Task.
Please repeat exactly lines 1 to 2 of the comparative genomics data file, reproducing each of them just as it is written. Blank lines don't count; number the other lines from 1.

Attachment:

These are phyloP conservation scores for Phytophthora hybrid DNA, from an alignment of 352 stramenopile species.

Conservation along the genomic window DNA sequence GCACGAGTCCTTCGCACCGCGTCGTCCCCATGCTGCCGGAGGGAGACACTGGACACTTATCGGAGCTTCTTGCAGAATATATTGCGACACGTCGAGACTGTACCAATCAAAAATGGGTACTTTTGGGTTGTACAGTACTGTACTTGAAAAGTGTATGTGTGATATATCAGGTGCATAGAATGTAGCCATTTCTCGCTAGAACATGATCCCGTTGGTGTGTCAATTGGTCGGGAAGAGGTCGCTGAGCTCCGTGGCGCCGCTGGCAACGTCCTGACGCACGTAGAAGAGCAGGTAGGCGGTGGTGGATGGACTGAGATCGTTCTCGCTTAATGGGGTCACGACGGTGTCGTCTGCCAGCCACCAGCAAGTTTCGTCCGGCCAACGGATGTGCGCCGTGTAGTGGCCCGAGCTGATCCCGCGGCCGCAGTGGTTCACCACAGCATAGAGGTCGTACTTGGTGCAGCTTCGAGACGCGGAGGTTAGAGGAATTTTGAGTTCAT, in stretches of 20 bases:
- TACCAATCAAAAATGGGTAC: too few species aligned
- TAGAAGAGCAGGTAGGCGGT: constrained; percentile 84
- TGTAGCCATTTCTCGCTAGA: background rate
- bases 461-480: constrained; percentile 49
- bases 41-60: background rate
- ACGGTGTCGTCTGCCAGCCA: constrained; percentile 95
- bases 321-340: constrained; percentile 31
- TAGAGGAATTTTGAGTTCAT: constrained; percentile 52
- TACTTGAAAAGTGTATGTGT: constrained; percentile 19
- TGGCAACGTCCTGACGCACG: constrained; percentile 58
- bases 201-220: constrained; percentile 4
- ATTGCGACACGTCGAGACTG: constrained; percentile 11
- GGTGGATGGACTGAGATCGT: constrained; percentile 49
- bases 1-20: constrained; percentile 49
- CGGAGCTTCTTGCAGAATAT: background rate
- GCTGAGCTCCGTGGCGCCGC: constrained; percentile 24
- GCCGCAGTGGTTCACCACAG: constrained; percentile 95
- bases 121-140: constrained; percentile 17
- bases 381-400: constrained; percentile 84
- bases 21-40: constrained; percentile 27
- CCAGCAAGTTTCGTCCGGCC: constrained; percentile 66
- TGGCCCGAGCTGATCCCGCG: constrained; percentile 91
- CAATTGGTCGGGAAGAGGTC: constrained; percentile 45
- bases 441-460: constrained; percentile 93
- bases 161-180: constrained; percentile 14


These are phyloP conservation scores for Phytophthora hybrid DNA, from an alignment of 352 stramenopile species.

Conservation along the genomic window DNA sequence GCACGAGTCCTTCGCACCGCGTCGTCCCCATGCTGCCGGAGGGAGACACTGGACACTTATCGGAGCTTCTTGCAGAATATATTGCGACACGTCGAGACTGTACCAATCAAAAATGGGTACTTTTGGGTTGTACAGTACTGTACTTGAAAAGTGTATGTGTGATATATCAGGTGCATAGAATGTAGCCATTTCTCGCTAGAACATGATCCCGTTGGTGTGTCAATTGGTCGGGAAGAGGTCGCTGAGCTCCGTGGCGCCGCTGGCAACGTCCTGACGCACGTAGAAGAGCAGGTAGGCGGTGGTGGATGGACTGAGATCGTTCTCGCTTAATGGGGTCACGACGGTGTCGTCTGCCAGCCACCAGCAAGTTTCGTCCGGCCAACGGATGTGCGCCGTGTAGTGGCCCGAGCTGATCCCGCGGCCGCAGTGGTTCACCACAGCATAGAGGTCGTACTTGGTGCAGCTTCGAGACGCGGAGGTTAGAGGAATTTTGAGTTCAT, in stretches of 20 bases: